Anita Brookner (1928-2016) was a highly acclaimed British author and art historian. A woman of extraordinary talent, Brookner’s novels were celebrated for their precise prose, subtle wit, and intricate character studies. In this article, we will delve into the life and works of this remarkable writer, exploring her unique contributions to literature and her lasting impact on readers and fellow authors.
Early Life and Education
Anita Brookner was born on July 16, 1928, in London, England, to a family of Polish-Jewish immigrants. Her father, Albert Brookner, ran a wholesale tobacco business, while her mother, Maude Schiska, was a singer who had given up her career to raise her family. As an only child, Brookner had a relatively solitary upbringing, an experience that would later inform her literary works.
Brookner received her early education at James Allen’s Girls’ School in Dulwich, before pursuing a degree in history at King’s College London. With a passion for art, she continued her studies at the Courtauld Institute of Art, where she earned a doctorate in art history. In 1959, she began working at the Courtauld as a lecturer, a position she would hold until 1988.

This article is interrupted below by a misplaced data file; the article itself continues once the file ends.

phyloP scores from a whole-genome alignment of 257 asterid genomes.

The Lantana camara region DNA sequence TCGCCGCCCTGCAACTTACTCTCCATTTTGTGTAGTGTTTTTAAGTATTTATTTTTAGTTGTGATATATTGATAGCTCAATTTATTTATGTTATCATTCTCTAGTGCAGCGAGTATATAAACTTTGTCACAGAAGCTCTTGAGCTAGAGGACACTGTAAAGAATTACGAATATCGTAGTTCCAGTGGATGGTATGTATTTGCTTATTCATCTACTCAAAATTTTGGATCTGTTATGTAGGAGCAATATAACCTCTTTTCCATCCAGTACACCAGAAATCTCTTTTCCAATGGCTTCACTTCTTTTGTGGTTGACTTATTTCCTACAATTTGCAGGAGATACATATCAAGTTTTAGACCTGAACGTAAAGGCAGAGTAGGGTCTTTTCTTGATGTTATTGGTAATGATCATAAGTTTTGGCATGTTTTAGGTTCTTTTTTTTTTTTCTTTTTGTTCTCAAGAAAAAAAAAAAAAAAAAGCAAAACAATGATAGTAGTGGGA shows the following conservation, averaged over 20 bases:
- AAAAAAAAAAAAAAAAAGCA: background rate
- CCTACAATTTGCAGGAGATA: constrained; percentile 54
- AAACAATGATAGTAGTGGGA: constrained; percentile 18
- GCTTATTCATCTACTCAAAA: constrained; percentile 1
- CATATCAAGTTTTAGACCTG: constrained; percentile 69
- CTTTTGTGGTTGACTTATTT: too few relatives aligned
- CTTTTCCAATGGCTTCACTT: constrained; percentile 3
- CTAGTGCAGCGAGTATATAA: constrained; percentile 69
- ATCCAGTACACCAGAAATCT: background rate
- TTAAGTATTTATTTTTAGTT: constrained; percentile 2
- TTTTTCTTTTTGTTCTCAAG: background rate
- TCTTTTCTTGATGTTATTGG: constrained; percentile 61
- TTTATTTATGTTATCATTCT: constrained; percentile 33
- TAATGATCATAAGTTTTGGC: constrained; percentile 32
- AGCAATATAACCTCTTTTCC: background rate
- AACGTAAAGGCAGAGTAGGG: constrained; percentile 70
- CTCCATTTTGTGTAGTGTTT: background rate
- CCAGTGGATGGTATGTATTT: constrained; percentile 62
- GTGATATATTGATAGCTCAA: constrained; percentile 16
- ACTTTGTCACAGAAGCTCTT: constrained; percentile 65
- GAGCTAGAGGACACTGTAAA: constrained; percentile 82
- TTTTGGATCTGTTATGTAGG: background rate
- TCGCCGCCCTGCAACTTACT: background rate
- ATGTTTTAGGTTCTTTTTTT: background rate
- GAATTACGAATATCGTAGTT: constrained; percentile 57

Anita Brookner’s first novel, “A Start in Life” (1981), was published when she was 53 years old. The book introduced her signature style of crisp prose and character-driven stories, often featuring women grappling with loneliness and unfulfilled desires. Brookner would go on to write 24 novels, with her most productive period spanning from the early 1980s to the late 2000s.
Her fourth novel, “Hotel du Lac” (1984), earned Brookner the prestigious Man Booker Prize, catapulting her to literary fame. The novel tells the story of Edith Hope, a romance novelist who seeks solace in a Swiss hotel after a personal scandal. Like many of Brookner’s characters, Edith is caught between the expectations of society and her own desires, resulting in a poignant exploration of the human condition.
Throughout her career, Brookner received critical acclaim for her keen insight into the human psyche and her ability to create complex, relatable characters. Her novels often explored themes of isolation, emotional repression, and the search for self-identity, reflecting the author’s own experiences and introspections.
Brookner’s later works include “Altered States” (1996), “The Rules of Engagement” (2003), and “Strangers” (2009). In addition to her fiction, she also published several works of art criticism and contributed articles to prominent art journals.
Anita Brookner passed away on March 10, 2016, at the age of 87. Despite her relatively late start in the world of fiction, she left behind a remarkable body of work that continues to resonate with readers today. Her sharp observations of human behavior, evocative writing style, and exploration of universal themes have cemented her place in the pantheon of great British novelists.
Brookner’s influence can be seen in the works of contemporary authors like Julian Barnes and Rachel Cusk, who have cited her as an inspiration. Her novels will endure as a testament to her exceptional talent and the power of the written word to illuminate the complexities of the human experience.